I shall be happy if I am mistaken but own
I dread the worst. Take care My dearest Ward,
pity is a virtue but carried too far may become
a vice, pity from a Young Lady with such a Mind
as yours, may lead to a very disagreeable point
and may make you pass many many unhappy
hours, days & even years, you will I am sure
excuse me in writing so freely but the Warmth
you express about Mr Hope & his affairs makes
me really afraid that Your sensibility (which
is extremely strong) may without Your knowledge
produce another passion which I most sincerely
wish not to see in you, but towards a proper
object, which considering his Children & many
other good reasons he cannot be, Happy
should I be to see My dear Ward properly
settled for Life but then it must be with



one who is not only capable but willing to make
her happiness the study of his Life such a
Man & no other deserves My Mary & while I
have any thing to say with her none but
such a Man ever shall call her his. write
My dear girl soon, examine your own heart
(& keep nothing from your most sincere Friend)
& if you find the least Symptom of the tender kind
get the better of it as soon as possible, your
own good sense I know will soon convince
you & those things are easily got the better
of at first Adieu My dearest Mary write
soon as I really am extremely uneasy &
till you assure me otherwise must continue
so, but as I have all the reason in the
World to believe you'll be sincere with
me I hope in a few days to be put out of
my pain My best respects to Mrs Hamilton
& believe me My dearest Mary most sincerely
& most Affectionately Yours &c --

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Metadata

Library References

Repository: The John Rylands Library, University of Manchester

Archive: Mary Hamilton Papers

Item title: Letter from William 7th Lord Napier to Mary Hamilton

Shelfmark: HAM/1/19/36

Correspondence Details

Author: William, 7th Lord Napier

Place sent: Canterbury

Addressee: Mary Hamilton

Place received: Northampton

Date sent: 7 March 1773

Letter Description

Summary: Letter from William Napier [later 7th Lord Napier] to Mary Hamilton. The letter is concerned with Napier's life in his regiment and Hamilton's relationship with John Hope. Napier's time is all accounted for and he has no time to sit down from dawn until bedtime with being out in the field, drills on horseback, foot parades and other regimental business as he prepares for the King's review. He has so little time for writing and notes that she cannot expect long letters from him until after the review.
    Hamilton had written to Napier with her opinion of Colonel Bland [from the 7th Dragoons, who are stationed in Northampton, a slight acquaintance of Napier's]. Napier notes that he has only ever been acquainted with the Colonel as a soldier and that he never met him outside of camp. As to his 'common place Compliments to the Lady's thats a fault most men get when young and often continues with them after years grows upon them'. Hamilton has been brought up very differently from most women, otherwise, Napier notes, she would not have been both surprised and shocked at receiving two compliments 'made use off [sic] to young Ladys indiscriminally'. They are so common that they have no meaning and are mere words. He continues that this is 'the only conversation carried on between the young people of either Sex in this age'.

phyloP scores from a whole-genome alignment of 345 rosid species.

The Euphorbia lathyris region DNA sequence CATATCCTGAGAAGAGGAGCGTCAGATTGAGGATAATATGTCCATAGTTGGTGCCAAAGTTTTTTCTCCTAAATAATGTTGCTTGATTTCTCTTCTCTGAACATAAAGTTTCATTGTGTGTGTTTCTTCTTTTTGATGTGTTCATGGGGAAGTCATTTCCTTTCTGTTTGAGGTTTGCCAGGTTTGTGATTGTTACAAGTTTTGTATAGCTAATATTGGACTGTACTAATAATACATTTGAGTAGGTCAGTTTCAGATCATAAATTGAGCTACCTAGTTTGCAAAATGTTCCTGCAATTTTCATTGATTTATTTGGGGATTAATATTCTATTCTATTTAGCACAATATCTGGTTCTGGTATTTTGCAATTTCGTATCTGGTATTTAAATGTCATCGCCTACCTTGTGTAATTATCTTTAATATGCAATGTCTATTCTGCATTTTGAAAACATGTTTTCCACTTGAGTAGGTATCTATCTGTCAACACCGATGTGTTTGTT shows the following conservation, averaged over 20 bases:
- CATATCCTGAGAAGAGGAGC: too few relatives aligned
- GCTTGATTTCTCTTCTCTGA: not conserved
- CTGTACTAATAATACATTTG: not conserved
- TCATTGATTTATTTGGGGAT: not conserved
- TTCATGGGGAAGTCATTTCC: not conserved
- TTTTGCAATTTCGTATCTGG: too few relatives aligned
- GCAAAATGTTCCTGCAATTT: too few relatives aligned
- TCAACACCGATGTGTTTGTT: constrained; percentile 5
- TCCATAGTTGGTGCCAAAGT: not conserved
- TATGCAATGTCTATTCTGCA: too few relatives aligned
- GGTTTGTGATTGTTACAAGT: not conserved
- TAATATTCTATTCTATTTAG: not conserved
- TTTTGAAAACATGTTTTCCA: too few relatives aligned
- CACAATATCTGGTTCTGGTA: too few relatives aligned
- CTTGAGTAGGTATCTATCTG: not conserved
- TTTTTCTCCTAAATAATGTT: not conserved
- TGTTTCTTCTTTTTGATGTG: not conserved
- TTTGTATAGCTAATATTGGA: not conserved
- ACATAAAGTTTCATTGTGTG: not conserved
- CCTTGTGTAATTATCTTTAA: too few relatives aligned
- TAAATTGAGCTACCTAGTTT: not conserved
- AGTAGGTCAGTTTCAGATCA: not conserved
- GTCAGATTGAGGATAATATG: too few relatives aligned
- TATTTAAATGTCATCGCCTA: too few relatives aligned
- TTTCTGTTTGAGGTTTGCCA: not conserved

Napier is concerned to hear of John Hope's misfortunes, although his friends are surprised that it did not happen long before. His relations who could help him out of his difficulties [debt] are angry with him and will do little if anything for him. He begs Hamilton to take care, noting that pity is a virtue but if 'carried too far may become vice'. The 'Warmth' with which Hamilton writes of Hope's affairs makes Napier afraid that her 'sensibility [...] may without Your knowledge produce another passion which I most sincerely wish not to see in you, but towards a proper object, which considering his Children & many other good reasons he cannot be'. Napier would be happy to see Hamilton married, but it should be to a man who is both capable and willing to make 'her happiness the study of his Life'. He advises her to study her heart, and if she finds that she has 'tender' feelings for Hope, then she should 'get the better of it as soon as possible'.
    Dated at Canterbury.
   

Length: 1 sheet, 723 words

Transliteration Information

Editorial declaration: First edited in the project 'Image to Text' (David Denison & Nuria Yáñez-Bouza, 2013-2019), now incorporated in the project 'Unlocking the Mary Hamilton Papers' (Hannah Barker, Sophie Coulombeau, David Denison, Tino Oudesluijs, Cassandra Ulph, Christine Wallis & Nuria Yáñez-Bouza, 2019-2022).

All quotation marks are retained in the text and are represented by appropriate Unicode characters. Words split across two lines may have a hyphen on the first, the second or both fragments (reco-|ver, imperfect|-ly, satisfacti-|-on); or a double hyphen (pur=|port, dan|=ger, qua=|=litys); or none (respect|ing). Any point in abbreviations with superscripted letter(s) is placed last, regardless of relative left-right orientation in the original. Thus, Mrs. or Mrs may occur, but M.rs or Mr.s do not.

Acknowledgements: XML version: Research Assistant funding in 2017/18 provided by Department of Linguistics and English Language, University of Manchester.

Research assistant: Georgia Tutt, MA student, University of Manchester

Transliterator: Arianna Losa, undergraduate student, University of Manchester (submitted May 2018)

Cataloguer: Lisa Crawley, Archivist, The John Rylands Library

Cataloguer: John Hodgson, Head of Special Collections, The John Rylands Library

Copyright: Transcriptions, notes and TEI/XML © the editors

Revision date: 13 April 2020